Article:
1. B.B. King: The Life of Riley (directed by Jon Brewer, 2012)
This documentary reiterates what guitarists of all ages already know – B.B. King was one of the greatest pickers to ever play the blues. Unquestioned greats from the rock world, including Carlos Santana and the Eagles’ Joe Walsh, reiterate this point in candid interviews dispersed throughout this telling of King’s life story. The takeaway for musicians hoping to be one-tenth the musician that King was should be the man’s humility. King acknowledges that he was fortunate to have his many successes in a way that comes across as real. If the great B.B. King can keep a good head on his shoulders after decades of being told he was the best, than any musician can handle having his or her ego stroked on occasion.
2. The Other One: The Long Strange Trip of Bob Weir (directed by Mike Fleiss, 2014)
Grateful Dead guitarist Bob Weir was a constant creative presence in a band many casual observers immediately associate with his best friend, the late Jerry Garcia. Weir’s 50-year run in the public eye took a high school dropout through numerous bouts of triumph and tragedy. Through it all, one key to Weir’s long-term success remains: his love for music and his willingness to chase his passion across the world’s stages and stadiums.
3. Rush: Beyond the Lighted Stage (directed by Sam Dunn and Scot McFayden, 2010)
Despite Rush’s place in heavy-rock history, the band’s fanbase formed in spite of poor critical reception to some of the trio’s musical experimentation. Even when their sound and look – kimonos, anyone? – was far from fashionable, Rush was never abandoned by their die-hard followers. Perhaps that connection is due to Rush’s members being relatable, down-to-earth guys, as opposed to wealthy, egomaniacal rock gods? Even Rush haters will surely come away from this thinking bassist and keyboardist Geddy Lee is one of the most humble legends covered in any rock documentary. Any band would be lucky to have the kind of loyalists in their corner that make up the Rush fanbase, with or without consistent backing by the press.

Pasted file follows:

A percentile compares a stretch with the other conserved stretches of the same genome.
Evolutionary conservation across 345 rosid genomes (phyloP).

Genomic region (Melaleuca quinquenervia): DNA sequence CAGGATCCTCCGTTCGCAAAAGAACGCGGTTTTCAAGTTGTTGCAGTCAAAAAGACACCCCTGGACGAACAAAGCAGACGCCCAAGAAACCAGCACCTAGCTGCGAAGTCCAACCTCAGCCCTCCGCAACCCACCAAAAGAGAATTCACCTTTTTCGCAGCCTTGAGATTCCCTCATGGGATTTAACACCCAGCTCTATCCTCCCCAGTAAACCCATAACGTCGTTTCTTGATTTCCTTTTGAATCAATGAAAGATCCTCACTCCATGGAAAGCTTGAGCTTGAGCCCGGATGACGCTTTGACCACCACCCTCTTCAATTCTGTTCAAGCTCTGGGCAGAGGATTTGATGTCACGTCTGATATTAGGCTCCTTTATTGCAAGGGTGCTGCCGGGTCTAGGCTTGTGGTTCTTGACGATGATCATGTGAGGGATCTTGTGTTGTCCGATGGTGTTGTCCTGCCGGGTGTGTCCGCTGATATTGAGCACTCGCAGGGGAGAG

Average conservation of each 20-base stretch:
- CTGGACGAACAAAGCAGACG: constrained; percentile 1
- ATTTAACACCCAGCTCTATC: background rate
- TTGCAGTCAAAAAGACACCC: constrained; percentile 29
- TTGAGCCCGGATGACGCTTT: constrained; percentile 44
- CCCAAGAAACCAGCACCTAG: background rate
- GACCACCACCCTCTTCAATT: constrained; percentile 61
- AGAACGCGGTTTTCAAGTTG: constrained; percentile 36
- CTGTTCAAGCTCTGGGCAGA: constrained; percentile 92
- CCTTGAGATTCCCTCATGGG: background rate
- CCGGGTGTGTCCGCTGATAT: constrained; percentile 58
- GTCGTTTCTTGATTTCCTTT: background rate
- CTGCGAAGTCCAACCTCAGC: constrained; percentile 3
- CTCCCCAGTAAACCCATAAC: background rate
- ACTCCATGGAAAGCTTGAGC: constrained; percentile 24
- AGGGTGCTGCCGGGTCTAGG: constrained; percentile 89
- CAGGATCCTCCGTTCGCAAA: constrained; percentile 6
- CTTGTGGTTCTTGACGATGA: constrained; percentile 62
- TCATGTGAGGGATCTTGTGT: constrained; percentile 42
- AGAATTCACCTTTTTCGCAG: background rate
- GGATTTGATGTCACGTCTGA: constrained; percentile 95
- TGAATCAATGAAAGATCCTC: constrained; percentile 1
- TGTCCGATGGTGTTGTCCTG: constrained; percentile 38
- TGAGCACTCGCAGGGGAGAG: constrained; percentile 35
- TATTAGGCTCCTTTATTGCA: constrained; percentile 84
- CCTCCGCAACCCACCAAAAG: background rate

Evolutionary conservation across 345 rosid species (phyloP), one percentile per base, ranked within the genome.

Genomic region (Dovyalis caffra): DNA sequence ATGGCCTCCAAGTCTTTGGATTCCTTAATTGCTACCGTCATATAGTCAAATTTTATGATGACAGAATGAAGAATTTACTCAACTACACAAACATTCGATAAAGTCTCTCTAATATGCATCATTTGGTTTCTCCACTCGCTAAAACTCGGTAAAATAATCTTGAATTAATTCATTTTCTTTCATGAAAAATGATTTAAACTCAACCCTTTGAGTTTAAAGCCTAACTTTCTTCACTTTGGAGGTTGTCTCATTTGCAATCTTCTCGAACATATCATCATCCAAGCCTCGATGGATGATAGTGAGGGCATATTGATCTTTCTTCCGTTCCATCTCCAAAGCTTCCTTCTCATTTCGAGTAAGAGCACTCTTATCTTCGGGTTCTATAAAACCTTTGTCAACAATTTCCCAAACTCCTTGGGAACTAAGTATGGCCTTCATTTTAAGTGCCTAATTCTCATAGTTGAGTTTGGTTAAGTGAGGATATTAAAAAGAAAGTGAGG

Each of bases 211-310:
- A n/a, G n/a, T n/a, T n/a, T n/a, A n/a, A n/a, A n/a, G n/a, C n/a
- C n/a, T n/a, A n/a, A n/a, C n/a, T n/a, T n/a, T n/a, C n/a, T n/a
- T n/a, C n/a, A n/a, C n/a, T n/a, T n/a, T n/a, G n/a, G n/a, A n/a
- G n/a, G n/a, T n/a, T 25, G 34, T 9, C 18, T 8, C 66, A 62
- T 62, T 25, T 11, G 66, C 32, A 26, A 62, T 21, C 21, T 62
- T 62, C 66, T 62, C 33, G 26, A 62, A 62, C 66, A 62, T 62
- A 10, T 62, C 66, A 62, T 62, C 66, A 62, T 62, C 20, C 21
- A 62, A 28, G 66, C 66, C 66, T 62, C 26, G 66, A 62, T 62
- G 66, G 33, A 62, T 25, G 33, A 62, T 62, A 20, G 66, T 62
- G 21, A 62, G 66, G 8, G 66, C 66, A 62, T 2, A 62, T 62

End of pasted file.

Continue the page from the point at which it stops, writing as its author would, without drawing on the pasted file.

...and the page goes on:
4. What Happened, Miss Simone? (directed by Liz Garbus, 2015)
Musically, Nina Simone was a unique artist in the ’50s and ’60s, blending her classical training and church upbringing with timeless pop, R&B, and soul. Simone’s story is one of true talent rising to the top, in spite of society’s intolerance during her musical prime. In her finest hours, she channeled anger over racial prejudice into becoming one of the strong female voices of the Civil Rights Movement. It’s nearly impossible to compare those times to now, though current musicians can at least learn more about the struggles of the African-American men and women who helped shape the sound of American popular music.
5. Austin to Boston (directed by James Marcus Haney, 2014)
While the other documentaries on this list cover legends, Austin to Boston is the tale of four upstart folk acts playing whenever and wherever on a two-week trek from SXSW to the East Coast. British sister ensemble the Staves, London alt-folk act Bear’s Den, fellow Brit Ben Howard, and Denver-based songwriter Nathaniel Rateliff pile into vans to further their reach in small towns and big markets like New York City. Though the film focuses on folk rockers, this isn’t a genre-specific tale. The stories that unfold of excessive together time with bandmates and musicians sleeping in their own filth in a Volkswagen will hit home for most musicians. And since the average Sonicbids reader is likely touring in a van for weeks at a time, as opposed to enjoying the fruits of legendary labors like Weir or the members of Rush, this film might be the most inspiring of all.